The countries of Niger, Mali, and Senegal, seen above as the top in yielding, have meanwhile recorded the lowest mean values of rainfall. This outcome was apparently close to that of Kabir and Golder (2017) by stressing a negative relationship between paddy rice yields and the levels of rainfall. The statistics also showed that Mali, Burkina-Faso, and Cote-d’Ivoire have been the grand emitters of greenhouse gas (CO2-e) coming from rice cultivation, whereas Togo and Benin appeared to be the small emitters. There was difficulty to establish a clear nexus between paddy rice yields and GHG emissions. For example, Mali has yielded a large amount of rice with a high level of GHG emissions, whereas Cote-d’Ivoire has yielded a small quantity of rice with also a high level of GHG emissions. However, the analysis was grounded on Burkina-Faso and Cote-d’Ivoire; it may be realized that paddy rice yields and GHG emissions were negatively linked (OECD, 2013). In addition, it is shown that Cote-d’Ivoire and Mali have consumed the largest amount of seedlings over the period, in reference to the overall value, whereas Benin and Niger have consumed the smallest quantities. This indicated that the scales of investment made in order to extend the agricultural productivity did differ, to a certain extent, from one country to another (Schoneveld, 2014). A remark was the difficulty to establish a clear nexus between paddy rice yields and the amount of seed consumed, meaning that the variability of paddy rice yields did depend on other unrevealed factors or specificities. Indeed, the case of Mali allows pondering on a positive liaison, whereas that of Cote-d’Ivoire did reveal a negative relation.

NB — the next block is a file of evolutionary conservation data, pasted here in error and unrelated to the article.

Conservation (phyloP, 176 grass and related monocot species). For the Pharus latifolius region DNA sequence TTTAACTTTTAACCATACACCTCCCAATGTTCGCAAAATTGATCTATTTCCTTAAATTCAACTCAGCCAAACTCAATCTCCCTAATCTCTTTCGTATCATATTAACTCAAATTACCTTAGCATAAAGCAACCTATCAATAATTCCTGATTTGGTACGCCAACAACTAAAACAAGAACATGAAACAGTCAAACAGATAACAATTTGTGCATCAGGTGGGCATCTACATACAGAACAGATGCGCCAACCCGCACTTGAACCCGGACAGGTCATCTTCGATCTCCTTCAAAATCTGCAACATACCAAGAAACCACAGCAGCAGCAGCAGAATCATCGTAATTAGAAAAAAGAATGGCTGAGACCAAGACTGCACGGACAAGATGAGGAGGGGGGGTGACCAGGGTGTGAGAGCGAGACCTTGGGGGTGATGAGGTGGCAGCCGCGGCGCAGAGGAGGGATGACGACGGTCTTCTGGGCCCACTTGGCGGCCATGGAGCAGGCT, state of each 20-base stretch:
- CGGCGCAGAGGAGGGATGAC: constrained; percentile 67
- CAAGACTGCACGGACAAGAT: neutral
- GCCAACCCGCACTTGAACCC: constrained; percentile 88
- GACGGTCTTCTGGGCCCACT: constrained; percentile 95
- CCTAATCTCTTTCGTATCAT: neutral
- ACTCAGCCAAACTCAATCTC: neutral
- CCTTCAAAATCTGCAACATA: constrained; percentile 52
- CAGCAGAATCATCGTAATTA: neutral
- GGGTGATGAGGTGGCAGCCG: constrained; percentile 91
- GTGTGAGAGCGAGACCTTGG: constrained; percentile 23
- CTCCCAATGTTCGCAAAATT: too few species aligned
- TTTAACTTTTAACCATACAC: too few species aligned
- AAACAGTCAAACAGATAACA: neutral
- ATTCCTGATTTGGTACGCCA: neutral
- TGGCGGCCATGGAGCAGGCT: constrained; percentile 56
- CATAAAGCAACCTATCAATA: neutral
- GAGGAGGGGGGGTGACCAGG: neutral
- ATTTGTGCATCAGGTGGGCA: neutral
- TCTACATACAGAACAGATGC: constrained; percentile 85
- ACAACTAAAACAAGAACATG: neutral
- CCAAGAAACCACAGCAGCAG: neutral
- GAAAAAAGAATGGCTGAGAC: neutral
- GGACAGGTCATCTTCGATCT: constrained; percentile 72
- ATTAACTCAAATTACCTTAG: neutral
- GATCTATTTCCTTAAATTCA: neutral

Estimation of climate change impacts on paddy rice productivity
At first, the Hausman test showed that Random-Effects model (no heterogeneity between countries) was not appropriate. Moreover, the null hypothesis that all the dummy variables are jointly equal to zero could not be accepted (Wald test). Therefore, the suitability of Least Square Dummy Variables (LSDV) model or fixed effects model was admitted in the study. Based on Equation (2), the impacts of climate change on the growth of paddy rice yields were estimated (Table 5). The extent of the impacts varied obviously across the countries. Although climate change was expected to have a negative impact on yields in the majority of cases, in a few cases however, a boost in yields may be expected. Globally, the regression model performed well, predicting 67% of the specified equation correctly. The results showed that the growth of paddy rice yields was affected significantly by all the underlying variables except for LRAIN. In total, a negative sign tended to prevail over the aggregate sum of coefficients relating to the climate variables, highlighting a negative impact of climate change on paddy rice yields in the WAEMU area. This outcome did match up with the work of Egbendewe et al. (2017). The technological progress (TREND) appeared to foster significantly the growth of rice productivity. Henceforth, adopting new innovations through machinery, biotechnology, chemical technology, and new management became a tremendous beneficial action in increasing agricultural growth (Alston, 2010) or rising farm revenue (Berihun et al., 2014). However, with regard to food security goal, policies and actions are needed so as to make the technologies available and affordable to smallholders (Ignaciuk, 2015; Powlson et al., 2011).